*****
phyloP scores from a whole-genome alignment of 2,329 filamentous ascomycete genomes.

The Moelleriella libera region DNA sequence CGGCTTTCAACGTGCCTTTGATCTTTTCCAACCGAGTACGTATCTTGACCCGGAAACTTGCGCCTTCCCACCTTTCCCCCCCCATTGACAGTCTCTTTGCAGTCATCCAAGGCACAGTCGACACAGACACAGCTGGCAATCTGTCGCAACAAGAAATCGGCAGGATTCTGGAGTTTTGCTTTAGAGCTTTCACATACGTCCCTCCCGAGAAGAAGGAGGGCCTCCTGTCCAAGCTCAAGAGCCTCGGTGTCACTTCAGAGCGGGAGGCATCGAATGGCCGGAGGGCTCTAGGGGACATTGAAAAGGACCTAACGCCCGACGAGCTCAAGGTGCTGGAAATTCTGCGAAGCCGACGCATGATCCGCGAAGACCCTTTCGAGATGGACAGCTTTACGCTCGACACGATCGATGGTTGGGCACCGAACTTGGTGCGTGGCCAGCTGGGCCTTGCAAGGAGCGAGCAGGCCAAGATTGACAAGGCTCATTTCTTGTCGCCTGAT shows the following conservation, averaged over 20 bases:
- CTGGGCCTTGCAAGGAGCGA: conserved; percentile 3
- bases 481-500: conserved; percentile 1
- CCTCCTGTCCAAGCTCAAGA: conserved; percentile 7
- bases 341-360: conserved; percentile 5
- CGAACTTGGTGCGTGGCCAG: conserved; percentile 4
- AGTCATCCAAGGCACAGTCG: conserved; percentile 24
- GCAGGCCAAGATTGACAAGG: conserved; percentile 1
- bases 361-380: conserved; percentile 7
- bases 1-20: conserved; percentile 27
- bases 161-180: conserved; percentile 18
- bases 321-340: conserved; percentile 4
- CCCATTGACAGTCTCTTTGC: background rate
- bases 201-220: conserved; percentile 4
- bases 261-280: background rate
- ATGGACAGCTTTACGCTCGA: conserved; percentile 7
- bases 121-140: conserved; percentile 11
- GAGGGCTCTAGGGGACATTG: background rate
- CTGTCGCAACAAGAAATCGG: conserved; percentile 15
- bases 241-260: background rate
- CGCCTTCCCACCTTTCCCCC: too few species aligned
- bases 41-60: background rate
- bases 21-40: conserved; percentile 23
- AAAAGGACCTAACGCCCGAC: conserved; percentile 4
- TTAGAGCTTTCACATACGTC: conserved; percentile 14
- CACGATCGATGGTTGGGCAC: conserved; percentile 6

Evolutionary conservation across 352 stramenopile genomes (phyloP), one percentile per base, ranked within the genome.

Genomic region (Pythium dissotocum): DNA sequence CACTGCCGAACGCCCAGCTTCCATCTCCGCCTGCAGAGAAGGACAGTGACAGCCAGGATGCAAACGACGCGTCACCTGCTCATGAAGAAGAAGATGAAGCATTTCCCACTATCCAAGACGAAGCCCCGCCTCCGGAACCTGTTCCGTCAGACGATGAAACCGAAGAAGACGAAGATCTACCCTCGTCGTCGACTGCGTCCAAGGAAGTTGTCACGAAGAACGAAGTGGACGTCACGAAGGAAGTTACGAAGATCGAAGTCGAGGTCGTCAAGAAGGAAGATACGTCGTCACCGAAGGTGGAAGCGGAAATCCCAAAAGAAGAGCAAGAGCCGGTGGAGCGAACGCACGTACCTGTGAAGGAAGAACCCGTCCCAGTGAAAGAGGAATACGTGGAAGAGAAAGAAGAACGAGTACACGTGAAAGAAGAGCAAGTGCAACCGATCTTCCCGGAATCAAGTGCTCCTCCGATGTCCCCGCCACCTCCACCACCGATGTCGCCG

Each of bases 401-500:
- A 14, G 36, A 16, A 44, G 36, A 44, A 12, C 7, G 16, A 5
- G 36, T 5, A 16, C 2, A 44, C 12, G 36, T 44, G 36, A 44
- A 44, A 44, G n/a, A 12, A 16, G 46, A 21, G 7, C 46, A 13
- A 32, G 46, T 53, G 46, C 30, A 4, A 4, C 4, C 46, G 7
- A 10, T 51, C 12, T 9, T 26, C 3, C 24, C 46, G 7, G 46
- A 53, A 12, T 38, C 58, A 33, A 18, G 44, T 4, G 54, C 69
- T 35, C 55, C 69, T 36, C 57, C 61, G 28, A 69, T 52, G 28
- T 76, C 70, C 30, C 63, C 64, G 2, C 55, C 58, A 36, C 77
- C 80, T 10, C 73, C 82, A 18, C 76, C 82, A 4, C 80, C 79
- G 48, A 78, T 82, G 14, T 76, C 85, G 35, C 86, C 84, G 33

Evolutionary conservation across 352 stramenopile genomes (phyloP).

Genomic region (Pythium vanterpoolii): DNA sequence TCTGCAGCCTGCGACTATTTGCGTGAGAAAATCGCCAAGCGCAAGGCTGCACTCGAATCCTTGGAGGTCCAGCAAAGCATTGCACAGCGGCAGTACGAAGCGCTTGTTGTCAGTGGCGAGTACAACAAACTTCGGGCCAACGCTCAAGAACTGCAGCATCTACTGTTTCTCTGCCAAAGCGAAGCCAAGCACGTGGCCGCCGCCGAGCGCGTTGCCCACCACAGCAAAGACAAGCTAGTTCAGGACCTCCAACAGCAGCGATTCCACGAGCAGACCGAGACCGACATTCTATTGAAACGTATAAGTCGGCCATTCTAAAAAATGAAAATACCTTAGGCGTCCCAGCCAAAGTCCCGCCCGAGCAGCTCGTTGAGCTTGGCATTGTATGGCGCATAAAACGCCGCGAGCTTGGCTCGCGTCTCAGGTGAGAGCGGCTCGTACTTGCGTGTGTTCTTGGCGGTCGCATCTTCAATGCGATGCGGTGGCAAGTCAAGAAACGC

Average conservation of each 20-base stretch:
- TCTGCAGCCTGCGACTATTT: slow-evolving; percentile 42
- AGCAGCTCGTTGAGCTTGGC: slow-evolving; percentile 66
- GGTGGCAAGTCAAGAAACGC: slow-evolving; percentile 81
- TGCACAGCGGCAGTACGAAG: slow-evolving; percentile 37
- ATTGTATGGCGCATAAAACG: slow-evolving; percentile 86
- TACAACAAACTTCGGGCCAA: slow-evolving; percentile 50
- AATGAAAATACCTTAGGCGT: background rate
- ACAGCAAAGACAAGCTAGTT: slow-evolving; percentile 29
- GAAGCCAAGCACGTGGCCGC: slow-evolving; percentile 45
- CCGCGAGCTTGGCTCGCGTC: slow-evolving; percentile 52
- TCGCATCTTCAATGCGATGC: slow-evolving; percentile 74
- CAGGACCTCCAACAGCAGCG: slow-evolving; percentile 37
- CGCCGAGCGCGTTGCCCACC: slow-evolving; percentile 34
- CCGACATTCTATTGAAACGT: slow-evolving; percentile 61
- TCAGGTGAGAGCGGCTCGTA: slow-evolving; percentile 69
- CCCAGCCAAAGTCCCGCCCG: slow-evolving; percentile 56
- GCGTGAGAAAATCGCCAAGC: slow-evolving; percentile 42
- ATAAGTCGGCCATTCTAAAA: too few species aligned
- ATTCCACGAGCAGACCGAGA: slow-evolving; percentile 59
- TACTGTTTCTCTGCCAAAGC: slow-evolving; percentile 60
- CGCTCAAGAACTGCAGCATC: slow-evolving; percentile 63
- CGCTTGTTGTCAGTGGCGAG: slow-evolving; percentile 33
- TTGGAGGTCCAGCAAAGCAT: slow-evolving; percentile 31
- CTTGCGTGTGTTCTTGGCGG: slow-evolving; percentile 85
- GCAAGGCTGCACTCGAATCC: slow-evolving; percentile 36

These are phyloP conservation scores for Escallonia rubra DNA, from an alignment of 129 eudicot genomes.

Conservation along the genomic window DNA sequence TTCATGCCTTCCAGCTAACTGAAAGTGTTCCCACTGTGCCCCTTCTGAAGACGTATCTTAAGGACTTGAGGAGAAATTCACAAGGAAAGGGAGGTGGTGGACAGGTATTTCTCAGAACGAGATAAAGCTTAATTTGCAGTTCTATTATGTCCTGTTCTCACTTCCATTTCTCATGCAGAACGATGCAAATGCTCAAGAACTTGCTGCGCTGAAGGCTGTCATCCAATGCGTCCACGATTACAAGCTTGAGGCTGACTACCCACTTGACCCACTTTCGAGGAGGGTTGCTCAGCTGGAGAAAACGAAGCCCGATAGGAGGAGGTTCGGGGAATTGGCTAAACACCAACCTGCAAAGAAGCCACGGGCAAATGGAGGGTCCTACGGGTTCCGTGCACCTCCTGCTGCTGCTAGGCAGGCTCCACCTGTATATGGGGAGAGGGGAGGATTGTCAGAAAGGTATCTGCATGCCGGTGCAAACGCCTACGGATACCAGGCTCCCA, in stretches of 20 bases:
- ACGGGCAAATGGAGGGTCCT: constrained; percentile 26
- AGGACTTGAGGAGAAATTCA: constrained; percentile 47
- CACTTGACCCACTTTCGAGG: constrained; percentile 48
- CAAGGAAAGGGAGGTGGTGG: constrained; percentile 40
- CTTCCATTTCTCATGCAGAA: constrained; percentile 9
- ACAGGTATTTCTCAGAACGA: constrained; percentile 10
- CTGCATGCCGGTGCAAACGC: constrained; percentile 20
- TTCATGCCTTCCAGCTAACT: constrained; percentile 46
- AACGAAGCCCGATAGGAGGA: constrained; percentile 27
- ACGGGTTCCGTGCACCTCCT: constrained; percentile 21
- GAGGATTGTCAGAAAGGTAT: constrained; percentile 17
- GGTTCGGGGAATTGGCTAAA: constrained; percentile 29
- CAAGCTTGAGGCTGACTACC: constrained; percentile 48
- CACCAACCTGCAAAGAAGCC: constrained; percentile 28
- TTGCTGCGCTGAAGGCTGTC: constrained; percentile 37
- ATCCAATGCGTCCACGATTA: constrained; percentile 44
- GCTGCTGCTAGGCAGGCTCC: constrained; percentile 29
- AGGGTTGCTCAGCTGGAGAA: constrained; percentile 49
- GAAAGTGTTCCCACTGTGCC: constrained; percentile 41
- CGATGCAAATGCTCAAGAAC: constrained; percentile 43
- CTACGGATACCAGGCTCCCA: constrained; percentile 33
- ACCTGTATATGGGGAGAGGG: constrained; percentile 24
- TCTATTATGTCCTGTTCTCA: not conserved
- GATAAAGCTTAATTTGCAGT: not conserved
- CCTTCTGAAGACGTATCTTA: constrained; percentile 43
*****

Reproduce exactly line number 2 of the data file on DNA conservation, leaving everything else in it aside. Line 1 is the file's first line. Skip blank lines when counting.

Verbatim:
The Moelleriella libera region DNA sequence CGGCTTTCAACGTGCCTTTGATCTTTTCCAACCGAGTACGTATCTTGACCCGGAAACTTGCGCCTTCCCACCTTTCCCCCCCCATTGACAGTCTCTTTGCAGTCATCCAAGGCACAGTCGACACAGACACAGCTGGCAATCTGTCGCAACAAGAAATCGGCAGGATTCTGGAGTTTTGCTTTAGAGCTTTCACATACGTCCCTCCCGAGAAGAAGGAGGGCCTCCTGTCCAAGCTCAAGAGCCTCGGTGTCACTTCAGAGCGGGAGGCATCGAATGGCCGGAGGGCTCTAGGGGACATTGAAAAGGACCTAACGCCCGACGAGCTCAAGGTGCTGGAAATTCTGCGAAGCCGACGCATGATCCGCGAAGACCCTTTCGAGATGGACAGCTTTACGCTCGACACGATCGATGGTTGGGCACCGAACTTGGTGCGTGGCCAGCTGGGCCTTGCAAGGAGCGAGCAGGCCAAGATTGACAAGGCTCATTTCTTGTCGCCTGAT shows the following conservation, averaged over 20 bases: